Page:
I stand by the river where both of us stood,
And there is but one shadow to darken the flood;
And the path leading to it; where both used to pass,
Has the steo but one, to take dew from the grass, -
One forlorn since that day.
The flowers of the margin are many to see;
None stoops at my bidding to pluck them for me.
The bird in the alder sings loudly and long, -
my low sound of weeping disturbs not his song,
As thy vow did, that day.
I stand by the river, I think of the vow;
Oh, calm as the place is, vow-breaker, be thou!
I leave the flower growing, the bird unreproved;
Would I trouble thee ratherh than them, my beloved, -
And my lover that day?
Go, be sure of my love, by that treason forgiven;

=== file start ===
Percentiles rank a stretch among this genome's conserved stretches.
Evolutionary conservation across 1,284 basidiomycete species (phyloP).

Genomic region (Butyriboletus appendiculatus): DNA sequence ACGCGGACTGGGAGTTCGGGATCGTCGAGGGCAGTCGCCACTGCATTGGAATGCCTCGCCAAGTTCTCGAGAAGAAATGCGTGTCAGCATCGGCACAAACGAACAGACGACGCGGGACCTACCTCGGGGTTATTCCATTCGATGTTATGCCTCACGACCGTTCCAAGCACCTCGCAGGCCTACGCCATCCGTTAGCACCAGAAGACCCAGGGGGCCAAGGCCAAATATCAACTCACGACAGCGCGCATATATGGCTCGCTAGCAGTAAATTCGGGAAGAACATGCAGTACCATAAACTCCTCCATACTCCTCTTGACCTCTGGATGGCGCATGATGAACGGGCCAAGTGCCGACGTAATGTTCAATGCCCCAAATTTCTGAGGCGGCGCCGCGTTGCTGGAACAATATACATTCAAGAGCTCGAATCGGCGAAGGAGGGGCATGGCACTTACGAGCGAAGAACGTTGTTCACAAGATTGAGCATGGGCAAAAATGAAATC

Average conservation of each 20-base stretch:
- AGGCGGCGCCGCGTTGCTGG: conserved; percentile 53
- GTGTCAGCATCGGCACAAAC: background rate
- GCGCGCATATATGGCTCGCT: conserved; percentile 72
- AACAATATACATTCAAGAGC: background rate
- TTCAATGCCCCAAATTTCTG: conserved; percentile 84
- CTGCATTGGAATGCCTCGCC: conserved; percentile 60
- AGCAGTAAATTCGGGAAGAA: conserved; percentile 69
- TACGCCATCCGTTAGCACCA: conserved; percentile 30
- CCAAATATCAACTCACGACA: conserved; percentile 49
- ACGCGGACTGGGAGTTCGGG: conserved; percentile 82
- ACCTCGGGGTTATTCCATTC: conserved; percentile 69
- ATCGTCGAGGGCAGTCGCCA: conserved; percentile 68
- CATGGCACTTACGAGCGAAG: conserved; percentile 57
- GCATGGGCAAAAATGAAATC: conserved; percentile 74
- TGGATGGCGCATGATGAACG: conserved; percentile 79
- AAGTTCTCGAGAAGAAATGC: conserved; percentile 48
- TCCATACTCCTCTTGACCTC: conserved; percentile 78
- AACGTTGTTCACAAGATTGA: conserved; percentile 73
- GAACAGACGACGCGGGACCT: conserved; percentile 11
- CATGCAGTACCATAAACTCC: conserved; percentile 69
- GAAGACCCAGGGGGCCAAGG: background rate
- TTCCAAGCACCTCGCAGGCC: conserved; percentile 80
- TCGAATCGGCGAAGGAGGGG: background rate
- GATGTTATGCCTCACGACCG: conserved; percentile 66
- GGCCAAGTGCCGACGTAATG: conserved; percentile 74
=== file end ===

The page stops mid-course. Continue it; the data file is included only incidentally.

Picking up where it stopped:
Of my prayers, by the blessings they win thee from Heaven;
Of my gief - (guess the lenght of the sword by the sheath's)
By the silence of life, more pathetic than death's!
Go, - be clear of that day!
A. Nicholson sets stanzas 1-3
Submitted by Emily Ezust [Administrator]
Musical settings (art songs, Lieder, mélodies, (etc.), choral pieces, and other vocal works set to this text), listed by composer (not necessarily exhaustive)
Text added to the website: 2010-04-21 00:00:00.
Last modified: 2014-06-16 10:03:39
Line count: 20
Word count: 184
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